Obviously by any professional standard this is unacceptable on ethical and clinical grounds. The family cannot insulate psychiatrists from their own independent medical decisions about the need for hospitalization, medication and other treatments. Nonetheless, perhaps the best way to continue the dialogue with Chinese psychiatrists might build on this issue of the role of the family in involuntary mental health care treatment. In the Western world, mental health statutes and policies have come to assume that the family has a disqualifying conflict of interests that threaten the "identified" patient's autonomy. On the other hand, our laws and policies were formulated in contexts where it was assumed that less restrictive alternatives were available, that there were government programs to provide a safety net of care, and these policies were advanced in sociocultural contexts where the traditional patriarchal family was itself being challenged. In a society like China, where for hundreds of millions of people there is no less restrictive alternative and the only safety net is the family, it may be necessary to reconsider the assumptions that have guided the legal reforms of mental heath law in the West. If, in China, families are by custom/tradition allowed to have an important role in these decisions, then future dialogue with our colleagues might focus on the standards psychiatrists should adopt and regularize for evaluating family decisions and exploring conflicts of interest. Furthermore, Chinese psychiatrists need to formalize their own independent medical criteria for involuntary hospitalization and treatment. The development of some such uniform clinical and medical criteria might be another basis for constructive dialogue with our Chinese colleagues. The importance of developing such medical and psychiatric criteria in China is particularly compelling, since in many provinces there is no legal infrastructure of courts and lawyers on which psychiatrists, psychiatric patients and their families can rely.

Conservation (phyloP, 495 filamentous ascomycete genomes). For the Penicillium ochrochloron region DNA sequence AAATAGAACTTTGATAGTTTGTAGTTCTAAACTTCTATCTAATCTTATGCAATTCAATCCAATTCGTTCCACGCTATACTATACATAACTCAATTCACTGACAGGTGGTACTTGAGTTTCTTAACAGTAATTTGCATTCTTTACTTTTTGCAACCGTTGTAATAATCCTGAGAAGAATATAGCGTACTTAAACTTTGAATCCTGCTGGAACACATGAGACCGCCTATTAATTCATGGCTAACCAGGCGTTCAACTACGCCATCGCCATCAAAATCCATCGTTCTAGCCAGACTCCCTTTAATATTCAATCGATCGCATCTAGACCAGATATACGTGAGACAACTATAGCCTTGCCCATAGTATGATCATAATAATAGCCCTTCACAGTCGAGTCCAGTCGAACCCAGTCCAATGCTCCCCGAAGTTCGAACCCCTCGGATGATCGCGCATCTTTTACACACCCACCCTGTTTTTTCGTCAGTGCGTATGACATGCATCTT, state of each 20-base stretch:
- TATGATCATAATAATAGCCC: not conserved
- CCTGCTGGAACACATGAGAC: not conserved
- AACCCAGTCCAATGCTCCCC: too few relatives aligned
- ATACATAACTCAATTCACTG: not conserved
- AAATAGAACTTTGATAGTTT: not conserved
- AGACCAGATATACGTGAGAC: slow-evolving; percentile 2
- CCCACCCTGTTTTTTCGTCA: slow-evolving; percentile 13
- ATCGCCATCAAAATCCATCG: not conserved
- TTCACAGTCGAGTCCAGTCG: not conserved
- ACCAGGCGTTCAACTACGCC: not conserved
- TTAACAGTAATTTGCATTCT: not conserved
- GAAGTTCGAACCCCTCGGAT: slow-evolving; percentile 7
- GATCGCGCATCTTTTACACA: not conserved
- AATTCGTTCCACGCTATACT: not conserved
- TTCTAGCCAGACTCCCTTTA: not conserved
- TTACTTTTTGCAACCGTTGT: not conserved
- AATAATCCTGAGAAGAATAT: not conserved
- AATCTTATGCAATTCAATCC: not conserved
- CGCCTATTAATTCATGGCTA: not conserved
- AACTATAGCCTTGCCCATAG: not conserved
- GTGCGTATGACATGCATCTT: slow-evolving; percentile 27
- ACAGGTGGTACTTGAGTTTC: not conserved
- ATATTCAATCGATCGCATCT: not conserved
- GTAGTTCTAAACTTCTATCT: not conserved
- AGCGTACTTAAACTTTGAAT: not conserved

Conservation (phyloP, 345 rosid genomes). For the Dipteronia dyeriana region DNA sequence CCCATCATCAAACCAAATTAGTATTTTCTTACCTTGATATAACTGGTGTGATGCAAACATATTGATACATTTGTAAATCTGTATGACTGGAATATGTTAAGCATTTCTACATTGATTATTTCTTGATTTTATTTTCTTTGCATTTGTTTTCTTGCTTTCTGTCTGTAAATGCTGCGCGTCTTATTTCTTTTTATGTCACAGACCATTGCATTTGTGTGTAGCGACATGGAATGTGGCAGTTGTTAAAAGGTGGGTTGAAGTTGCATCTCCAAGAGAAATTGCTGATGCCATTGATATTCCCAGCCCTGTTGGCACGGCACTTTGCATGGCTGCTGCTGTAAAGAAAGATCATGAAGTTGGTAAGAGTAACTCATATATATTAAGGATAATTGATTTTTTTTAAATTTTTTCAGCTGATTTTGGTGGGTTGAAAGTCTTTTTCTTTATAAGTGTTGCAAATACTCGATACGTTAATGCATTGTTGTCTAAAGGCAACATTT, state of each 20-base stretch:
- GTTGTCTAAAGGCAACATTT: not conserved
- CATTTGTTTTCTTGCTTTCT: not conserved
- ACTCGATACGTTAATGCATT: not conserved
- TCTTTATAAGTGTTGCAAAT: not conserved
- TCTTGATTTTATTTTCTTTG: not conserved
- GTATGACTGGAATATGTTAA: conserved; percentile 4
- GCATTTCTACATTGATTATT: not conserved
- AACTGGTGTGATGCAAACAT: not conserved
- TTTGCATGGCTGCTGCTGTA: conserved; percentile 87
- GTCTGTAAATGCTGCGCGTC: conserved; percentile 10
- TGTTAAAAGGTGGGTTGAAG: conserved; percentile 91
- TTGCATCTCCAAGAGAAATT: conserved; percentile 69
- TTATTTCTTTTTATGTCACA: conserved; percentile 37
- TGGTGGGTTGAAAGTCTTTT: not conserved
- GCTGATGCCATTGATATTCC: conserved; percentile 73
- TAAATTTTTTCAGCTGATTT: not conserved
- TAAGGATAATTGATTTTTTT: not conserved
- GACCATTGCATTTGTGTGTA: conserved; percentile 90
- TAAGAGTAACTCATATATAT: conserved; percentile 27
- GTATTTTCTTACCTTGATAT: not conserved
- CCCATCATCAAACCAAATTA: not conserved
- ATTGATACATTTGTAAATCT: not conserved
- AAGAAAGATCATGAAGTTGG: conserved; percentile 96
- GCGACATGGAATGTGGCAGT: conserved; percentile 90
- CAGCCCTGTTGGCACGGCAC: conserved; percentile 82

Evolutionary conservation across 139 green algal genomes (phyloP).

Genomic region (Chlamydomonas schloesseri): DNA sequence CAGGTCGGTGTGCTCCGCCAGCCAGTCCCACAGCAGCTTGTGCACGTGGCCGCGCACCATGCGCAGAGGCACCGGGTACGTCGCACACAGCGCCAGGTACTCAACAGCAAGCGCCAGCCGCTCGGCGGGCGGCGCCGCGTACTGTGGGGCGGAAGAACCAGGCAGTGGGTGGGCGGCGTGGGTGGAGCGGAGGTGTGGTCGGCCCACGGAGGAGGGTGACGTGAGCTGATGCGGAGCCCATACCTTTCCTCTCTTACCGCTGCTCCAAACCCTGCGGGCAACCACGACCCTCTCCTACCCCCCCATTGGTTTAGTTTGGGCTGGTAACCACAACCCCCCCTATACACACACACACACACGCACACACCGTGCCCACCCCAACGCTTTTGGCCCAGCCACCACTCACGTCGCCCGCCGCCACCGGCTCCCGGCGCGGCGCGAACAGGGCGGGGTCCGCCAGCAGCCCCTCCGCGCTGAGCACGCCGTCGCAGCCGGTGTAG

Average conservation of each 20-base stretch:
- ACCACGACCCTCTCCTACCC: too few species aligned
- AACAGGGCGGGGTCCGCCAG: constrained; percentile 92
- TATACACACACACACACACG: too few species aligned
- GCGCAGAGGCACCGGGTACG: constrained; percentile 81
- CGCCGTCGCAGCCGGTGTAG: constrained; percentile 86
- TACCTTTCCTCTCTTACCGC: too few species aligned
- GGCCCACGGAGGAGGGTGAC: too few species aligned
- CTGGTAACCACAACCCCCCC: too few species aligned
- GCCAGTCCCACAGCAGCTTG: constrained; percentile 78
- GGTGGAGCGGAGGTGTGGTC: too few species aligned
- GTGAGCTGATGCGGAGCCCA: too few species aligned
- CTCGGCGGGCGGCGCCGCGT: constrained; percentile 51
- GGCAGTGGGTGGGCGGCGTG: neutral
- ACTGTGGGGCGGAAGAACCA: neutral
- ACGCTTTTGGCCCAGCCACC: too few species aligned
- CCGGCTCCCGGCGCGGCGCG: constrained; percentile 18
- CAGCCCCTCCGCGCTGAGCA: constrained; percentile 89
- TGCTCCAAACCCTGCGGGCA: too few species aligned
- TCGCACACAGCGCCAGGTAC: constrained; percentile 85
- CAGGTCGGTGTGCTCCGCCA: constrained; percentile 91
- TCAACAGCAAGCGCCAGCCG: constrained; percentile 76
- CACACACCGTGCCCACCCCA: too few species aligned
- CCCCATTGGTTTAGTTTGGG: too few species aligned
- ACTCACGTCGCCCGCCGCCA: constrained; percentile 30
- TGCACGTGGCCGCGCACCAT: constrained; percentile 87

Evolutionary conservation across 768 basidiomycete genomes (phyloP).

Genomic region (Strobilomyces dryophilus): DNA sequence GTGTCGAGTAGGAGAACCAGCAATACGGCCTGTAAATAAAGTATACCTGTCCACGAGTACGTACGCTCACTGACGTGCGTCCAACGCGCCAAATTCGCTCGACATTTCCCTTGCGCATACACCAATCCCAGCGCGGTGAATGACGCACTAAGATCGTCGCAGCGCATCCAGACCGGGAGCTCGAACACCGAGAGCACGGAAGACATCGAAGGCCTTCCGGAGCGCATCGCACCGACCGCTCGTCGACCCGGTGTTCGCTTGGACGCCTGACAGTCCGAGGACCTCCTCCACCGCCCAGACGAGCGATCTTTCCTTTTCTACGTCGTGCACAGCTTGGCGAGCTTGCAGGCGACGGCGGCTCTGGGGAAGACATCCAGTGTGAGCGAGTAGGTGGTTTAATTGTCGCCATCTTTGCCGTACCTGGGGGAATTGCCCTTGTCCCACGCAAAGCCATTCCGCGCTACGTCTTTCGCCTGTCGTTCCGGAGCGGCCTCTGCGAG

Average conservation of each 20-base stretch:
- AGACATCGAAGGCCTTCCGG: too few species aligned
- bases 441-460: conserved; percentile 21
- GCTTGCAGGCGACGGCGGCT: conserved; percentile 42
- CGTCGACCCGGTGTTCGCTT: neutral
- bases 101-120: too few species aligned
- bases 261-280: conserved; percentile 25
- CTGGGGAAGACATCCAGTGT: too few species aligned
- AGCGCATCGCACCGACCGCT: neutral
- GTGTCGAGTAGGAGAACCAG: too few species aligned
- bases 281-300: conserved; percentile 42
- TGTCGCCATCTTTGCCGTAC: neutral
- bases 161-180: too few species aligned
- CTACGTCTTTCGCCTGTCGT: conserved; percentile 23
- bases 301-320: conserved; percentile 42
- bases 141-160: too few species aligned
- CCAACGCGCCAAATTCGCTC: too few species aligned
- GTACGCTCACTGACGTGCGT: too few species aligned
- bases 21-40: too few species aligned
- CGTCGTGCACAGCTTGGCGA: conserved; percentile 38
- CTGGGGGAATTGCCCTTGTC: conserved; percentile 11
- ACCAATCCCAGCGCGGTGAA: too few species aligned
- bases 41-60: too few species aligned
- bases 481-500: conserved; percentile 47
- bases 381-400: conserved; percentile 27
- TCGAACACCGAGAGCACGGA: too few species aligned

Some human rights advocates distrust all psychiatrists and all psychiatric treatments and therefore urge that strict legal safeguards be in place everywhere. The WHO recently proposed a model Mental Health Statute for all nations of the world that implements this agenda and ignores the important role of the family in traditional societies. And the WPA's own Declaration of Madrid on psychiatric ethics leaves little room for the family to participate in decisions about a patient's treatment. There are many psychiatrists, human rights advocates and lawyers who have an almost missionary zeal to impose a Western-style mental health statute on all the provinces of China. Putting aside the monumental allocation of resources necessary to create the essential infrastructure of lawyers, judges and courts where none now exist, it is by no means clear that the individualistic, legalistic values favored in the West should be imposed on one of the largest populations in the world, undercutting the traditional values that have sustained the people of China for centuries.
A dialogue that respects China's traditional values and that helps Chinese psychiatrists to develop and regularize their own clinical standards for diagnosis and involuntary treatment seems to me a first step in the path of progress. It now seems realistic to suggest that in the future, ethical issues resulting from economic, not ideological issues will become central. Such a dialogue may prove instructive to those of us in the West who can--with an open mind--examine our own economic situation and reconsider the traditional role of the family in formulating our own mental health laws and policies. But the most important message I bring back from China for my psychiatric colleagues is that we should resist the impulse to make the struggling profession of Chinese psychiatry a target of opportunity for human rights advocates whose real political grievances are with the Chinese government. Psychiatrists in China need and want our help; their failings and virtues seem to be no different than our own.
Dr. Stone is the Touroff-Glueck Professor of Law and Psychiatry at Harvard Law School.